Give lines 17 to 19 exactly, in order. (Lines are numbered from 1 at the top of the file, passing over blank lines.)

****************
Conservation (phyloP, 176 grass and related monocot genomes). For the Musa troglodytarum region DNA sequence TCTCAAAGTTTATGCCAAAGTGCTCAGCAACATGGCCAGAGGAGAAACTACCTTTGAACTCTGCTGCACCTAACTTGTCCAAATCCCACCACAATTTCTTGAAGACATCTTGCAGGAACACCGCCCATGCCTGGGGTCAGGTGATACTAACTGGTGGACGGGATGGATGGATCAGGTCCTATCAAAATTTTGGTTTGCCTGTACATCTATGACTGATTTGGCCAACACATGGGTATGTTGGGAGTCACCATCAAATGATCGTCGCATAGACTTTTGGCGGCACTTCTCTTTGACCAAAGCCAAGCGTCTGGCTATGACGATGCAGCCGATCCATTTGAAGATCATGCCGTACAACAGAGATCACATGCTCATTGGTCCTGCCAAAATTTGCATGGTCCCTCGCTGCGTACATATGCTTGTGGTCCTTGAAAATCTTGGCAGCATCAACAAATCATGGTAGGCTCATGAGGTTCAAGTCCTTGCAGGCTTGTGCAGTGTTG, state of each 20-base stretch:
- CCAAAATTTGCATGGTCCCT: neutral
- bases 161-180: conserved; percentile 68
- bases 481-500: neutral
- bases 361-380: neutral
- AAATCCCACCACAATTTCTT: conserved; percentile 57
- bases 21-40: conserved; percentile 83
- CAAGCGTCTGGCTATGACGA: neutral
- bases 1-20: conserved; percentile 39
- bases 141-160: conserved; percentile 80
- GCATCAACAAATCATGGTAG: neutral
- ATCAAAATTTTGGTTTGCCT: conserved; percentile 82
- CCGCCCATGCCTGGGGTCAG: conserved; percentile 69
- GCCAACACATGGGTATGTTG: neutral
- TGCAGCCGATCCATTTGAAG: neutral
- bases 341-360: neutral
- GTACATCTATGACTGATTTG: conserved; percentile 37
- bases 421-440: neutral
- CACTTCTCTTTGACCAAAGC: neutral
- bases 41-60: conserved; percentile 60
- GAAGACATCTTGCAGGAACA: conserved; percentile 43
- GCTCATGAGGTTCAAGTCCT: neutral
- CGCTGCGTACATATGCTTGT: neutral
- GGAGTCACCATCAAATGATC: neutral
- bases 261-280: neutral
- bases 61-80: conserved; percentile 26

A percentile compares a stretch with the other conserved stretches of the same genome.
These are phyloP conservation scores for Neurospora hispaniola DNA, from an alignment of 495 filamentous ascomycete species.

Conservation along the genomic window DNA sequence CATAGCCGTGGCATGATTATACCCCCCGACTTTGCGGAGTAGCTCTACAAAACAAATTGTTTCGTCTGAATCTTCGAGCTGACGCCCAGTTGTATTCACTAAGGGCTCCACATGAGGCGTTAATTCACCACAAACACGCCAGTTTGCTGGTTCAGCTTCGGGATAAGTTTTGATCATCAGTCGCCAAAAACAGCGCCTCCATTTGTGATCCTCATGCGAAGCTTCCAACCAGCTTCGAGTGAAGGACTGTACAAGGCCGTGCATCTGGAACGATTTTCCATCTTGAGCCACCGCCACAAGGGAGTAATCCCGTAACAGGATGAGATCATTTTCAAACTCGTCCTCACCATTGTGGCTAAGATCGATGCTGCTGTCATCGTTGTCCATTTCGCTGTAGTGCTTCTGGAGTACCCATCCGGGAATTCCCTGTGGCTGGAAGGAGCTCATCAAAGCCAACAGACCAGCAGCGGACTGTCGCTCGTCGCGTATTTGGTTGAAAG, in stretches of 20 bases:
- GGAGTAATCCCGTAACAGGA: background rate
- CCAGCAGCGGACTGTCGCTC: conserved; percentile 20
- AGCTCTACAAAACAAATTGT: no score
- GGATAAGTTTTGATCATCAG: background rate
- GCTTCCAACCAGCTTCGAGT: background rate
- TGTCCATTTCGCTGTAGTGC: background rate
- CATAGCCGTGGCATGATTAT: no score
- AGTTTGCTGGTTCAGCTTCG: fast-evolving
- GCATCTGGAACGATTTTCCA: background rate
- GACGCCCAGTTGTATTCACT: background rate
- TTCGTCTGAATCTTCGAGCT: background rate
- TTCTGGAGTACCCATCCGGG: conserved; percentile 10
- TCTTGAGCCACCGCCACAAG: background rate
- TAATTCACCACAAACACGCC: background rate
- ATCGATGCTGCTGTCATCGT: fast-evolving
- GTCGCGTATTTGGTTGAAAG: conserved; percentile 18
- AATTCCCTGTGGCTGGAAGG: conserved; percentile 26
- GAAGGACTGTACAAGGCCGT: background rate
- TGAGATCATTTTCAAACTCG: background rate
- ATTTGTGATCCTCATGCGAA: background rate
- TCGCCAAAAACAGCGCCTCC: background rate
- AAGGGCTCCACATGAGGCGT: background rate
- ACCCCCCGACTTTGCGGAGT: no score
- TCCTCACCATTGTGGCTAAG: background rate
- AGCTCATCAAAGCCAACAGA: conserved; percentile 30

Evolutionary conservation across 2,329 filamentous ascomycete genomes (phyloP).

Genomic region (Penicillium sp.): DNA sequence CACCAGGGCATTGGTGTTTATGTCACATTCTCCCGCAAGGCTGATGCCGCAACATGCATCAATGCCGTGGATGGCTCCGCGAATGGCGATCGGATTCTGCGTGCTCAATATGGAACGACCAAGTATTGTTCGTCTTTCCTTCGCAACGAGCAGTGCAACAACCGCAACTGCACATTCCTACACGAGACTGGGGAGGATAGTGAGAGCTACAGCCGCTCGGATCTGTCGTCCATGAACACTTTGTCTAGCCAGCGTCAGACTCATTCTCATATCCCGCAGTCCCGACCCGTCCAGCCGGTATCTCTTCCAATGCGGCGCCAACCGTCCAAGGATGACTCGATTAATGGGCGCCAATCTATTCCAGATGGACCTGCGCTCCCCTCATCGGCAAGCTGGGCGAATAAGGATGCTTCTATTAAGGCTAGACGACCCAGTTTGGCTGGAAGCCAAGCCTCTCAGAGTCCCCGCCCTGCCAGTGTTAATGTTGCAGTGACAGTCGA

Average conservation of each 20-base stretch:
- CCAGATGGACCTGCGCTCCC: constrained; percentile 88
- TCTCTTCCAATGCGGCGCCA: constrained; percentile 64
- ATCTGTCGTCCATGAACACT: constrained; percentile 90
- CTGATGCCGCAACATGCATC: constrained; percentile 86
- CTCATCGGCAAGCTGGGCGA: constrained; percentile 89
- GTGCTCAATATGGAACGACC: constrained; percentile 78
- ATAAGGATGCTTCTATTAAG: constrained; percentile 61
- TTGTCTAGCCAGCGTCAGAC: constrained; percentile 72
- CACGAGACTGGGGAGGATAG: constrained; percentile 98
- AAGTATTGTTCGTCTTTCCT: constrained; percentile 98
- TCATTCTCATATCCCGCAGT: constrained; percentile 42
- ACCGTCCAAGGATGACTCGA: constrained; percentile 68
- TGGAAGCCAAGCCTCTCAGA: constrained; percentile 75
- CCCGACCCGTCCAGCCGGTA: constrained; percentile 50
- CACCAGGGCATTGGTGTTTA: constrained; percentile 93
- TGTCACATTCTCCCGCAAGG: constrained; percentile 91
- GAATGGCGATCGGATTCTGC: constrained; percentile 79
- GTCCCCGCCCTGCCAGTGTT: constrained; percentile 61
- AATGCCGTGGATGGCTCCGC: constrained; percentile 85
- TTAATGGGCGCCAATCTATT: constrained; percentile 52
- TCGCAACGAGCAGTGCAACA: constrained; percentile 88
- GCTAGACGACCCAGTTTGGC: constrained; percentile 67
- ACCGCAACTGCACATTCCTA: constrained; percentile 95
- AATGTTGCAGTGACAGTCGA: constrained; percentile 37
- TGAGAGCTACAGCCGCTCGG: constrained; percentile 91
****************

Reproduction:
- GTACATCTATGACTGATTTG: conserved; percentile 37
- bases 421-440: neutral
- CACTTCTCTTTGACCAAAGC: neutral